The City of Troy, New York, "Where Henry Hudson Turned Around."

Thursday, August 23, 2007


For background, see this post.

Beginning in 1996, Jeffry Jackson, and others, sent a series of memoranda to County Executive Henry Zwack. For instance: Read More...

On February 14, 1996, Plaintiff sent a memorandum to County Attorney Smith complaining that Local Law No. 6 changed N.Y. REAL PROP. TAX LAW § 1532 in that it caused three tax map technicians to be transferred from his office and further requesting Attorney Smith's opinion on the changes since he believed they were inconsistent with the duties of his office under the New York Real Property Tax Law.

On August 27, 1996, Plaintiff wrote a letter to the New York State Office of Real Property Services ("ORPS"). This letter made reference to, and Plaintiff enclosed a copy of, the county law and resolution as well as his memorandum to the county attorney. Within this letter, Plaintiff stated that though some duties performed by the tax map technicians remained the same, certain service related functions were no longer being used and, furthermore, there was a "potential to severely restrict tax map and assessment file maintenance.

On January 25, 1999, Plaintiff sent a memorandum to former-County Executive Henry Zwack detailing the duties of Plaintiff's office and asking those duties that were transferred be reinstated as required by the New York Real Property Tax Law. On November 23 and 24, 1999, Plaintiff sent two memoranda to County Executive Zwack expressing that, in his opinion, certain letters from assessors addressed the essence of Rensselaer County violating Article 15 of the New York State Property Tax Law and the only resolution to the problem was to restore the tax map positions to Plaintiff's departmental budget.

On or about February 12, 1999, Plaintiff sent a letter to Zwack expressing discontent that personnel changes put the Bureau of Tax Services "in an untenable position." As a result of Plaintiff's evocation of his concerns, the objections to the transfer of the tax mapping functions and personnel changes became points of contention between Plaintiff and Zwack. During this conflict and addressing Zwack's attacks on his job performance, Plaintiff sent a letter to Zwack defending the performance of his duties.

Tax bills for the year 2000 were issued by an outside contractor and Plaintiff advised County Executive Zwack of problems that may result because of inadequate computer resources. Plaintiff asserts that the transfer of tax mapping duties contributed to difficulties encountered in the issuance of the tax bills for the year 2000. Beginning in December 1999, the press got wind of the fact that trouble was brewing with the tax bills from Rensselaer County, namely that they failed to include penalties incurred by property owners. Thus, from late December 1999 into 2000 and beyond, a plethora of articles were published by the press. These articles not only discussed the numerous problems associated with the late tax bills and penalties owed to the County, but within some of these articles Zwack began to personally attack Plaintiff for these problems. In addition, several assessors' associates began expressing their views as to the situation regarding the tax bills as well as their opinion of Zwack's attack on Plaintiff. The articles further described Plaintiff's problem with the transfer of tax mappers and the tax mapping function that came as a result of Local Law No. 6 as well as other issues relating to Plaintiff's position.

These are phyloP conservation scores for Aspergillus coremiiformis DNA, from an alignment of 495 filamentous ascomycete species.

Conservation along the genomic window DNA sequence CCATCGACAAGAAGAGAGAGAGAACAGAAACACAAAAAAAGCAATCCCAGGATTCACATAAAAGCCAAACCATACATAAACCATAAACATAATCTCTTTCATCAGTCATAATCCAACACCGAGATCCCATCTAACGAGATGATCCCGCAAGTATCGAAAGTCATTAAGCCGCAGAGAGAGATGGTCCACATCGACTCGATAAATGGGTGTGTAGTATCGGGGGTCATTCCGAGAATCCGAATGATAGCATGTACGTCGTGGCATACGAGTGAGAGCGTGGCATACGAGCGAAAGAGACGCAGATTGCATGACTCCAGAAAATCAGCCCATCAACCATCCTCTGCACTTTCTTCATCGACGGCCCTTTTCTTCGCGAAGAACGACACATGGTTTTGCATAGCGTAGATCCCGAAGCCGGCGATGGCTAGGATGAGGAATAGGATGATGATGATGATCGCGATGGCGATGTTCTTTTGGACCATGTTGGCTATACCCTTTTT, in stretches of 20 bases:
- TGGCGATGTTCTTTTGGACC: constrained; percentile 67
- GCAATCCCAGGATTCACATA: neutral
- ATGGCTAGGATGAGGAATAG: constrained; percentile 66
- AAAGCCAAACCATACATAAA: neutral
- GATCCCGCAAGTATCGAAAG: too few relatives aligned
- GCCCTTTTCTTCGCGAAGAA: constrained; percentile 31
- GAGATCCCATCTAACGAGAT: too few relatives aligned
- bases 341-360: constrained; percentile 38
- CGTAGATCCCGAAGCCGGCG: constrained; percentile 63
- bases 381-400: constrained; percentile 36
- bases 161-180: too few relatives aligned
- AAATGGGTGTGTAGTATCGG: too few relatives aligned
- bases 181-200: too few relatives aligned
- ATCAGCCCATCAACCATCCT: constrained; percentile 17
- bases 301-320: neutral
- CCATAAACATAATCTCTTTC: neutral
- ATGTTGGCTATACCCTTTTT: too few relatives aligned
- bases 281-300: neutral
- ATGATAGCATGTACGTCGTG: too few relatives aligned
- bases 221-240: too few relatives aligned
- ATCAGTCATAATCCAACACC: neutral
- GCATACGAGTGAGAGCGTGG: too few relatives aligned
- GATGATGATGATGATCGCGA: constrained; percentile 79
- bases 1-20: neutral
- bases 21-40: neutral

While these articles were being published, Plaintiff sent several more letters and/or memoranda to Zwack and others regarding the tax bill issue, his personal reputation, and other related issues. Among Plaintiff's many correspondences were letters sent to the County Legislature trying to get them to return the tax mapping function to his office. Subsequently, and while articles were still being published and Plaintiff was still writing letters/memoranda, in May 2001 Zwack resigned as County Executive. Upon the resignation in May 2001, Kathy Jimino became the County Executive. During this transition, Plaintiff remained the Director of Tax Services though his term was set to expire on the last day in September 2001. However, because certain events limited Jimino's time to make a decision on Plaintiff's reappointment, Plaintiff stayed on as "interim" Director until March 1, 2002, when the decision was finally made not to reappoint Plaintiff.

Legal to English translation: Jackson told Zwack and others that Local Law 6 may become a big crap sandwich for the County.

Remember, Jackson is an appointee, not an employee. If an employee rights a letter or publishes a blog critical of a public official or a policy and is fired for that expression, there's a strong First Amendment case. That employee has been punished for speech. Here, we have something different. Something that strengthens the County's hand. Typically, appointees have no particular right to an appointment and certainly no right to re-appointment. That fact has to help the County. Right?

For a 1983 claim such as the one brought by Jackson, adverse employment action must be taken against the one exercising speech. Here, the failure to re-appoint Jackson is the adverse action. But, Jackson and Zwack were the ones involved in what became a public spat. Zwack resigned and therefore was not in a position to take any adverse action. Zwack was dropped from this suit, leaving Jimino holding the crap sandwich.

Of course, all this happened before 2003. We haven't found any updated facts. Let us know if you've spotted the updated facts.

In the third post, we'll tell you what the court did when the defendant's moved to dismiss the case.

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